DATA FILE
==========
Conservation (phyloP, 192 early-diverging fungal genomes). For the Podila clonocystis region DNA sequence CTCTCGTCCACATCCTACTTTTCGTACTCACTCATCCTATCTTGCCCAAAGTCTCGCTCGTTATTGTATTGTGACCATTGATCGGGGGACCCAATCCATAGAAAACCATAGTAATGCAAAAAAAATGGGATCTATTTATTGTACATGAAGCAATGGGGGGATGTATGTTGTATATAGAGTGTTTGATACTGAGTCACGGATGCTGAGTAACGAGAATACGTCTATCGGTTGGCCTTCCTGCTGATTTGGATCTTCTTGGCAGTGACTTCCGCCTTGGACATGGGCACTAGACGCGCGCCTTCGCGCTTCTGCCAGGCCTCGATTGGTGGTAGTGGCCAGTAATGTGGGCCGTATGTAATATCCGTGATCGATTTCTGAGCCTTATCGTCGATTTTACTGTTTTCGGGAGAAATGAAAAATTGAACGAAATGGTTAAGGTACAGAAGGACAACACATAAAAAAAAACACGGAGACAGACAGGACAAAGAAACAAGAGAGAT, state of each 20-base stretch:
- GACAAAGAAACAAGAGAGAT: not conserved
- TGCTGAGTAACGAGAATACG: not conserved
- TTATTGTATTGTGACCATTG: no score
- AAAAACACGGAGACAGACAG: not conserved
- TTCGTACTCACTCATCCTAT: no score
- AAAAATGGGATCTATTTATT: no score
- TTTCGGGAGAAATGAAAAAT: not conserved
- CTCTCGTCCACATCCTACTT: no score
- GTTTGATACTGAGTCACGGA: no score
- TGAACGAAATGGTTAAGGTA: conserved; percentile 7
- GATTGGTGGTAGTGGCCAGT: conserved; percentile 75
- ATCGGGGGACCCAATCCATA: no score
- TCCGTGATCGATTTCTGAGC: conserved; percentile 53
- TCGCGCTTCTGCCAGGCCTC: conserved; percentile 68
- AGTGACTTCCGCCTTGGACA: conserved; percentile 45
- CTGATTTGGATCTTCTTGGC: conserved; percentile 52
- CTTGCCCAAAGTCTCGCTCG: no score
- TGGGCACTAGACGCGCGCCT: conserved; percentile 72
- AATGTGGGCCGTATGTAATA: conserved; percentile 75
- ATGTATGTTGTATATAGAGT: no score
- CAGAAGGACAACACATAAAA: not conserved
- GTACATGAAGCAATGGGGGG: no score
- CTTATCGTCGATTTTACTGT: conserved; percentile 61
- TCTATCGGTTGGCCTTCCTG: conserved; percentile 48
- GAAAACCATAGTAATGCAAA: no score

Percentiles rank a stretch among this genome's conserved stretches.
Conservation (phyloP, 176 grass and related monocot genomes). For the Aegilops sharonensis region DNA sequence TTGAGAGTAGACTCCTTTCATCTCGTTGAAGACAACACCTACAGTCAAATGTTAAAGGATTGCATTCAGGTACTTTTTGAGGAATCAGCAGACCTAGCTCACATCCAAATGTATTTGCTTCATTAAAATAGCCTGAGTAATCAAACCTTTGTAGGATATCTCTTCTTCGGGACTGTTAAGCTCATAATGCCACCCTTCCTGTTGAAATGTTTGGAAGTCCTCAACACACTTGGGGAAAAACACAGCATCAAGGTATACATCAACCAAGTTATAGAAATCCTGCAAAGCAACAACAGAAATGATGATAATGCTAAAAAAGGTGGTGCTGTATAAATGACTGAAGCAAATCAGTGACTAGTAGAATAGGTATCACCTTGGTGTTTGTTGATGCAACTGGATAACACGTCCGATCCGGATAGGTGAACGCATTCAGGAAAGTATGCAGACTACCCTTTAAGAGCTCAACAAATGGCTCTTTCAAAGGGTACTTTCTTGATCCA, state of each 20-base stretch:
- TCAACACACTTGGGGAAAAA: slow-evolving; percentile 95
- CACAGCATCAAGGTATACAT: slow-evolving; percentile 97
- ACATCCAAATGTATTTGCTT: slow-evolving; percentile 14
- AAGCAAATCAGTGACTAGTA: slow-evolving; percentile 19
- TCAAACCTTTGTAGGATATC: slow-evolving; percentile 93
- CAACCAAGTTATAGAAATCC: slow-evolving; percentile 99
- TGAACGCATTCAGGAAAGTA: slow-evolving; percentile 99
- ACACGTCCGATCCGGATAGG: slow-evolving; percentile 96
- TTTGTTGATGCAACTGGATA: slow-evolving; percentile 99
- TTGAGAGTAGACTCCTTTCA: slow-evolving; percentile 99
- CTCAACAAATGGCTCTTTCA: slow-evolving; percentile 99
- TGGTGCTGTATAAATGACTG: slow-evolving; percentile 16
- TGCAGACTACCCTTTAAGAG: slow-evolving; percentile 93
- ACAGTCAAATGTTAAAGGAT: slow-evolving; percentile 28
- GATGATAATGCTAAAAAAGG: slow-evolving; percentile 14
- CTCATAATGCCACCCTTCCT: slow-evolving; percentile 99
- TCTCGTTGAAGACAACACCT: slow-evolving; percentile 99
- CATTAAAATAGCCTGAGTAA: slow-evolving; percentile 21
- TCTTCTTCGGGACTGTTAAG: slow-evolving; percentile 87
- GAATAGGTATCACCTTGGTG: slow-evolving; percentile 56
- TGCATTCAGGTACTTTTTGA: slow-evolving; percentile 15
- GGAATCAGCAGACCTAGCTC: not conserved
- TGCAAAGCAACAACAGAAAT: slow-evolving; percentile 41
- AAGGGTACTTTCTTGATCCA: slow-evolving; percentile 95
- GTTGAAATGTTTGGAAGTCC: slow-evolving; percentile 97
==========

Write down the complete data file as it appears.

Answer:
Conservation (phyloP, 192 early-diverging fungal genomes). For the Podila clonocystis region DNA sequence CTCTCGTCCACATCCTACTTTTCGTACTCACTCATCCTATCTTGCCCAAAGTCTCGCTCGTTATTGTATTGTGACCATTGATCGGGGGACCCAATCCATAGAAAACCATAGTAATGCAAAAAAAATGGGATCTATTTATTGTACATGAAGCAATGGGGGGATGTATGTTGTATATAGAGTGTTTGATACTGAGTCACGGATGCTGAGTAACGAGAATACGTCTATCGGTTGGCCTTCCTGCTGATTTGGATCTTCTTGGCAGTGACTTCCGCCTTGGACATGGGCACTAGACGCGCGCCTTCGCGCTTCTGCCAGGCCTCGATTGGTGGTAGTGGCCAGTAATGTGGGCCGTATGTAATATCCGTGATCGATTTCTGAGCCTTATCGTCGATTTTACTGTTTTCGGGAGAAATGAAAAATTGAACGAAATGGTTAAGGTACAGAAGGACAACACATAAAAAAAAACACGGAGACAGACAGGACAAAGAAACAAGAGAGAT, state of each 20-base stretch:
- GACAAAGAAACAAGAGAGAT: not conserved
- TGCTGAGTAACGAGAATACG: not conserved
- TTATTGTATTGTGACCATTG: no score
- AAAAACACGGAGACAGACAG: not conserved
- TTCGTACTCACTCATCCTAT: no score
- AAAAATGGGATCTATTTATT: no score
- TTTCGGGAGAAATGAAAAAT: not conserved
- CTCTCGTCCACATCCTACTT: no score
- GTTTGATACTGAGTCACGGA: no score
- TGAACGAAATGGTTAAGGTA: conserved; percentile 7
- GATTGGTGGTAGTGGCCAGT: conserved; percentile 75
- ATCGGGGGACCCAATCCATA: no score
- TCCGTGATCGATTTCTGAGC: conserved; percentile 53
- TCGCGCTTCTGCCAGGCCTC: conserved; percentile 68
- AGTGACTTCCGCCTTGGACA: conserved; percentile 45
- CTGATTTGGATCTTCTTGGC: conserved; percentile 52
- CTTGCCCAAAGTCTCGCTCG: no score
- TGGGCACTAGACGCGCGCCT: conserved; percentile 72
- AATGTGGGCCGTATGTAATA: conserved; percentile 75
- ATGTATGTTGTATATAGAGT: no score
- CAGAAGGACAACACATAAAA: not conserved
- GTACATGAAGCAATGGGGGG: no score
- CTTATCGTCGATTTTACTGT: conserved; percentile 61
- TCTATCGGTTGGCCTTCCTG: conserved; percentile 48
- GAAAACCATAGTAATGCAAA: no score

Percentiles rank a stretch among this genome's conserved stretches.
Conservation (phyloP, 176 grass and related monocot genomes). For the Aegilops sharonensis region DNA sequence TTGAGAGTAGACTCCTTTCATCTCGTTGAAGACAACACCTACAGTCAAATGTTAAAGGATTGCATTCAGGTACTTTTTGAGGAATCAGCAGACCTAGCTCACATCCAAATGTATTTGCTTCATTAAAATAGCCTGAGTAATCAAACCTTTGTAGGATATCTCTTCTTCGGGACTGTTAAGCTCATAATGCCACCCTTCCTGTTGAAATGTTTGGAAGTCCTCAACACACTTGGGGAAAAACACAGCATCAAGGTATACATCAACCAAGTTATAGAAATCCTGCAAAGCAACAACAGAAATGATGATAATGCTAAAAAAGGTGGTGCTGTATAAATGACTGAAGCAAATCAGTGACTAGTAGAATAGGTATCACCTTGGTGTTTGTTGATGCAACTGGATAACACGTCCGATCCGGATAGGTGAACGCATTCAGGAAAGTATGCAGACTACCCTTTAAGAGCTCAACAAATGGCTCTTTCAAAGGGTACTTTCTTGATCCA, state of each 20-base stretch:
- TCAACACACTTGGGGAAAAA: slow-evolving; percentile 95
- CACAGCATCAAGGTATACAT: slow-evolving; percentile 97
- ACATCCAAATGTATTTGCTT: slow-evolving; percentile 14
- AAGCAAATCAGTGACTAGTA: slow-evolving; percentile 19
- TCAAACCTTTGTAGGATATC: slow-evolving; percentile 93
- CAACCAAGTTATAGAAATCC: slow-evolving; percentile 99
- TGAACGCATTCAGGAAAGTA: slow-evolving; percentile 99
- ACACGTCCGATCCGGATAGG: slow-evolving; percentile 96
- TTTGTTGATGCAACTGGATA: slow-evolving; percentile 99
- TTGAGAGTAGACTCCTTTCA: slow-evolving; percentile 99
- CTCAACAAATGGCTCTTTCA: slow-evolving; percentile 99
- TGGTGCTGTATAAATGACTG: slow-evolving; percentile 16
- TGCAGACTACCCTTTAAGAG: slow-evolving; percentile 93
- ACAGTCAAATGTTAAAGGAT: slow-evolving; percentile 28
- GATGATAATGCTAAAAAAGG: slow-evolving; percentile 14
- CTCATAATGCCACCCTTCCT: slow-evolving; percentile 99
- TCTCGTTGAAGACAACACCT: slow-evolving; percentile 99
- CATTAAAATAGCCTGAGTAA: slow-evolving; percentile 21
- TCTTCTTCGGGACTGTTAAG: slow-evolving; percentile 87
- GAATAGGTATCACCTTGGTG: slow-evolving; percentile 56
- TGCATTCAGGTACTTTTTGA: slow-evolving; percentile 15
- GGAATCAGCAGACCTAGCTC: not conserved
- TGCAAAGCAACAACAGAAAT: slow-evolving; percentile 41
- AAGGGTACTTTCTTGATCCA: slow-evolving; percentile 95
- GTTGAAATGTTTGGAAGTCC: slow-evolving; percentile 97